The most useful standalone tool in threepress right now is tei2epub, which the system uses to convert its internal source XML to the emerging e-book standard format epub.
TEI is the Text Encoding Initiative, and is one of the most popular markup formats for printed works (especially in academics). All of the content on threepress has been converted from the Gutenberg format to TEI upon ingestion into the site.
epub is the shorthand for the e-book format proposed by the International Digital Publishing Forum (IDPF), which uses XHTML and custom metadata formats. An e-book bundle is distributed in ZIP file format with its text and supplementary media “bound” together.
tei2epub is written in Python with XSLT. It also comes bundled with the latest version of epubcheck, for validating the output. It is meant to be used by developers rather than end-users (unlike the recent BookGlutton epub converter) and as most of the functionality is in the XSLT, should be easy to port to other languages. Like all threepress tools it is released under the BSD license which means it is free for all commercial and non-commercial use. You may download the ZIP version of the current release or get the latest version from svn at http://epub-tools.googlecode.com/svn/trunk/
tei2epub has not been tested on extensively marked-up TEI. It leverages the standard TEI to XHTML stylesheets distributed by TEI, but it is unknown whether epub readers will support all of the resulting markup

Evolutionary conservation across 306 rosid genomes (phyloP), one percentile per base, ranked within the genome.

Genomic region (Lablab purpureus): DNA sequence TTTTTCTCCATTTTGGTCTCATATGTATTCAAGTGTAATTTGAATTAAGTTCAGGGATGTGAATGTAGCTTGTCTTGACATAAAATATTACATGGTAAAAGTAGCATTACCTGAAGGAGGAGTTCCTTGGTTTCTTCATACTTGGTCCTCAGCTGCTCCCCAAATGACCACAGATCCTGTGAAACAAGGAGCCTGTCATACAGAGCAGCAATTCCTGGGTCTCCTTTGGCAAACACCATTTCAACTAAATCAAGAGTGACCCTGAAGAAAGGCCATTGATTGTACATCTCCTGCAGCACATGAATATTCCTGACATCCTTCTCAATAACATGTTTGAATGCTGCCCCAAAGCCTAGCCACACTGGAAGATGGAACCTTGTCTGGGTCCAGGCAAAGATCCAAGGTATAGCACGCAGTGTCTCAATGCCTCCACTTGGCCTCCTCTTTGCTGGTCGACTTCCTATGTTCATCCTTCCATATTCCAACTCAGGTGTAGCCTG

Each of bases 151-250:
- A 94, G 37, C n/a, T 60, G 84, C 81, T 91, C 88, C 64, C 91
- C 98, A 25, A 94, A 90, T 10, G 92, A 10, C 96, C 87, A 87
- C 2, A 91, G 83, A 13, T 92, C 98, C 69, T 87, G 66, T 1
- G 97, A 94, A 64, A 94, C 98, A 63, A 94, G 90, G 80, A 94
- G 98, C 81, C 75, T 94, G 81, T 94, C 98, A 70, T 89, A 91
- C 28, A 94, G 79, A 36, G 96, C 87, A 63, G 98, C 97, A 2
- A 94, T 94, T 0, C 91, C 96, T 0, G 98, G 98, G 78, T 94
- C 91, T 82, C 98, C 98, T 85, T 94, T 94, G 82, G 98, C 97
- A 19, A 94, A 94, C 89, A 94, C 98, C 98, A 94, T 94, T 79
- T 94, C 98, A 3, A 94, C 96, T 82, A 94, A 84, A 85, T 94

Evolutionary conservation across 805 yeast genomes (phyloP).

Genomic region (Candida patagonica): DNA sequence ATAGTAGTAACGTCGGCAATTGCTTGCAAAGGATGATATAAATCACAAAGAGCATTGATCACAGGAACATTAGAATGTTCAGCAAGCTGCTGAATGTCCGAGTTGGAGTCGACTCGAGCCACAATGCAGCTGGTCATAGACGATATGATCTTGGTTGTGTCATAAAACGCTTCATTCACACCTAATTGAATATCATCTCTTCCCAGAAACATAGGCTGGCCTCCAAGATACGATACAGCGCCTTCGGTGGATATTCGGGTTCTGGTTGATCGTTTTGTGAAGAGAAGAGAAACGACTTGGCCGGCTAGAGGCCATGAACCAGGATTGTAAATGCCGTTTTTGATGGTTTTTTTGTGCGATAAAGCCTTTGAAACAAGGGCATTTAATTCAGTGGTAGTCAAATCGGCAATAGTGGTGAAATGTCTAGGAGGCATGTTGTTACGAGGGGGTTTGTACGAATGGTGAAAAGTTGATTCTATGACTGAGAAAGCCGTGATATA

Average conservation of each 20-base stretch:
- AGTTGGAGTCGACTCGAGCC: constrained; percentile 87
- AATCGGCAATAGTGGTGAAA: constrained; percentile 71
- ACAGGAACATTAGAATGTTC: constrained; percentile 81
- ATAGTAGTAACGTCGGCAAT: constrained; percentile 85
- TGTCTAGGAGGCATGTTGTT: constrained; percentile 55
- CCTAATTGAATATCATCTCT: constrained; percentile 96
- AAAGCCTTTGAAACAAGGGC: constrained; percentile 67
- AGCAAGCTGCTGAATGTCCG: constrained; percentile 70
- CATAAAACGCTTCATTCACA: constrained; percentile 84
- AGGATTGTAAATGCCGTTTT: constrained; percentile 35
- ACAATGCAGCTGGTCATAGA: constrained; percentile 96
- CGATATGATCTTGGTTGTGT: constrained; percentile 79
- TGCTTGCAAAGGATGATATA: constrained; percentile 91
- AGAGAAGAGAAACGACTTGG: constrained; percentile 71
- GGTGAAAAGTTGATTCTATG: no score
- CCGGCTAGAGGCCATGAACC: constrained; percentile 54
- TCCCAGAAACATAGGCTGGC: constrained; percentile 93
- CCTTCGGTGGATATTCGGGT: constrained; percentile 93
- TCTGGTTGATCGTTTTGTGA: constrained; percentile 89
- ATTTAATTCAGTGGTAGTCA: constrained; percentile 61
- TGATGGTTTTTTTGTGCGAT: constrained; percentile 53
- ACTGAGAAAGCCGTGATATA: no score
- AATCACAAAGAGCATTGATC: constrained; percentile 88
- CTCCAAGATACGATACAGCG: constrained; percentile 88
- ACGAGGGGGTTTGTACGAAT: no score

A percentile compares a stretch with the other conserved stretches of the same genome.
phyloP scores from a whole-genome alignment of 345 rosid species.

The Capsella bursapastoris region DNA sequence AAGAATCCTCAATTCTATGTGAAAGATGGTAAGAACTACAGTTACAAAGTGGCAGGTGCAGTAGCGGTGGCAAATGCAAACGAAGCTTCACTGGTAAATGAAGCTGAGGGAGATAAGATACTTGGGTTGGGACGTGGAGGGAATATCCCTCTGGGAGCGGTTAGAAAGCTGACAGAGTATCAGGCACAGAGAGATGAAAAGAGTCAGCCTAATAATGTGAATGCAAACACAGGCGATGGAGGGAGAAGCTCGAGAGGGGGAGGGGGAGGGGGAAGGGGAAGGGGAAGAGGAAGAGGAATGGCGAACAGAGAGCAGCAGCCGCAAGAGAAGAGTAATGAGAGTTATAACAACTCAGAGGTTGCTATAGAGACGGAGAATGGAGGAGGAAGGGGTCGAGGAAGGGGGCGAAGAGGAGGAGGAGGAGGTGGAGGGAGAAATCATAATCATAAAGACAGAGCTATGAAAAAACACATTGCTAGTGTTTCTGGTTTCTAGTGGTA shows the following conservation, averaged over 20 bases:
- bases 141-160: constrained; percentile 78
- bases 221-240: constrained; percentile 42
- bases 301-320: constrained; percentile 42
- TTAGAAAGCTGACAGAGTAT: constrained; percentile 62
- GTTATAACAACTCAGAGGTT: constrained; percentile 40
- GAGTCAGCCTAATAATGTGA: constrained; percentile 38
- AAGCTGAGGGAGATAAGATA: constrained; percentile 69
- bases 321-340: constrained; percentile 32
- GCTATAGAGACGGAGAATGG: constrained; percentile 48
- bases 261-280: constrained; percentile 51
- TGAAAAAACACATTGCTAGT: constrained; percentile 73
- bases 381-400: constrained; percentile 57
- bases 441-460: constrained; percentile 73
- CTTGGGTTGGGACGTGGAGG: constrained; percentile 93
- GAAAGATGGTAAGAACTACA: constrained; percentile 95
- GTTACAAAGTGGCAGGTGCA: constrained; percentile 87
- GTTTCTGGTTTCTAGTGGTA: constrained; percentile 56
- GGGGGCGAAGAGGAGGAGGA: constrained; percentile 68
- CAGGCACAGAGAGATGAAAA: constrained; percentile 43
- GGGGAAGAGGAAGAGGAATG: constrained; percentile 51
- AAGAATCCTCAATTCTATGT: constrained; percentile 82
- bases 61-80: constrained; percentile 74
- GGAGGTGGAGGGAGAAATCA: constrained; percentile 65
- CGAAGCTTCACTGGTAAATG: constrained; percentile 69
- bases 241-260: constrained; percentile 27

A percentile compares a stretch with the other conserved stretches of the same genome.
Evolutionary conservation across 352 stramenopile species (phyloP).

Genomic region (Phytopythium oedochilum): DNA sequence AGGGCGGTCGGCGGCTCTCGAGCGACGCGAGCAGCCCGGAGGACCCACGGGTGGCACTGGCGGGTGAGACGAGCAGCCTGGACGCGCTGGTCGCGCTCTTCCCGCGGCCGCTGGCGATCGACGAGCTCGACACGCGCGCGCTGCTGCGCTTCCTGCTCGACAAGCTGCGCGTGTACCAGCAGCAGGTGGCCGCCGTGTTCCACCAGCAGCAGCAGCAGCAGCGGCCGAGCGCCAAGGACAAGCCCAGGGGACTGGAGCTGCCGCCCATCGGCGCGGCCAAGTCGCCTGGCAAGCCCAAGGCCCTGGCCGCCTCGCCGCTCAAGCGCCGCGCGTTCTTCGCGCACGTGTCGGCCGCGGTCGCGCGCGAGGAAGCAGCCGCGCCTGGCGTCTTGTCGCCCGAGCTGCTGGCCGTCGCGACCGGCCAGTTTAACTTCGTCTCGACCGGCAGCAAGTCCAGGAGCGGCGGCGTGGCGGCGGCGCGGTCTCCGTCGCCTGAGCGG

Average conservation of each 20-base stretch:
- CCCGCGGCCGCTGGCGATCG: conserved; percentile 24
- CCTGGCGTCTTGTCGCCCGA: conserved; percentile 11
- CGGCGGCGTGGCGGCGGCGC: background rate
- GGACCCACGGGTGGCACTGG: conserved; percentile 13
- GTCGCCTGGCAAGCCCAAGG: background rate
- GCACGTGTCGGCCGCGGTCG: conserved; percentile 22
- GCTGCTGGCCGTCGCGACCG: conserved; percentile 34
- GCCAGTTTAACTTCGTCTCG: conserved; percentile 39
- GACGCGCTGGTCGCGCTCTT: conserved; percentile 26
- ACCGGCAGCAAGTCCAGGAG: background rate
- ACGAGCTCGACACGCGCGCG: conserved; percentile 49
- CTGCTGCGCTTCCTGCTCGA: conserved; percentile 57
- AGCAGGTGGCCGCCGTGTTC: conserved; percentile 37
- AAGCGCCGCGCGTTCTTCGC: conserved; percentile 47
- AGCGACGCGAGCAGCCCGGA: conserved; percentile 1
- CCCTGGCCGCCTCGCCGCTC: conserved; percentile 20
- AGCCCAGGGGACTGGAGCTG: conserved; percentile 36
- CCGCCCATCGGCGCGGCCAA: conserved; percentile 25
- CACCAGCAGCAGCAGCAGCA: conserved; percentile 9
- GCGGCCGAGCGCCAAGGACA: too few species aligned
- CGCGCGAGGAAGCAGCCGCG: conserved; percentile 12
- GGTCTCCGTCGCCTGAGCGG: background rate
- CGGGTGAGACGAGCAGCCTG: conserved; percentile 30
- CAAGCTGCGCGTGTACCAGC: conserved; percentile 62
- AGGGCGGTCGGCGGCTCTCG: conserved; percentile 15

It accepts only a single source document (i.e. an entire TEI book)
It does not handle images or other kinds of media
Any of the above can be addressed with the addition of more complex TEI source books.
Edited May 22, 2008 to point resources at a new standalone repository.
Although this project is primarily aimed at tools for searching and reading textual content, software developers have increasing options to easily develop high-quality graphical applications. The program described here is written in the graphical environment Processing, but Adobe Flash or Microsoft’s Silverlight can be used for similar purposes.
I imagine applying techniques such as this to create algorithmic, generative book trailers, that exploit words in the text or use imagery derived from the web.
These two examples are the same program, threewords, running the text of Pride and Prejudice. Each time it displays a word, it records the frequency of that word. As terms appear more and more often, they zoom towards the viewer. Common words such as “the” are excluded. It would be possible to collapse all forms of a word to its common stem (the Xapian search engine used by threepress has stemming capability), but this version does not stem.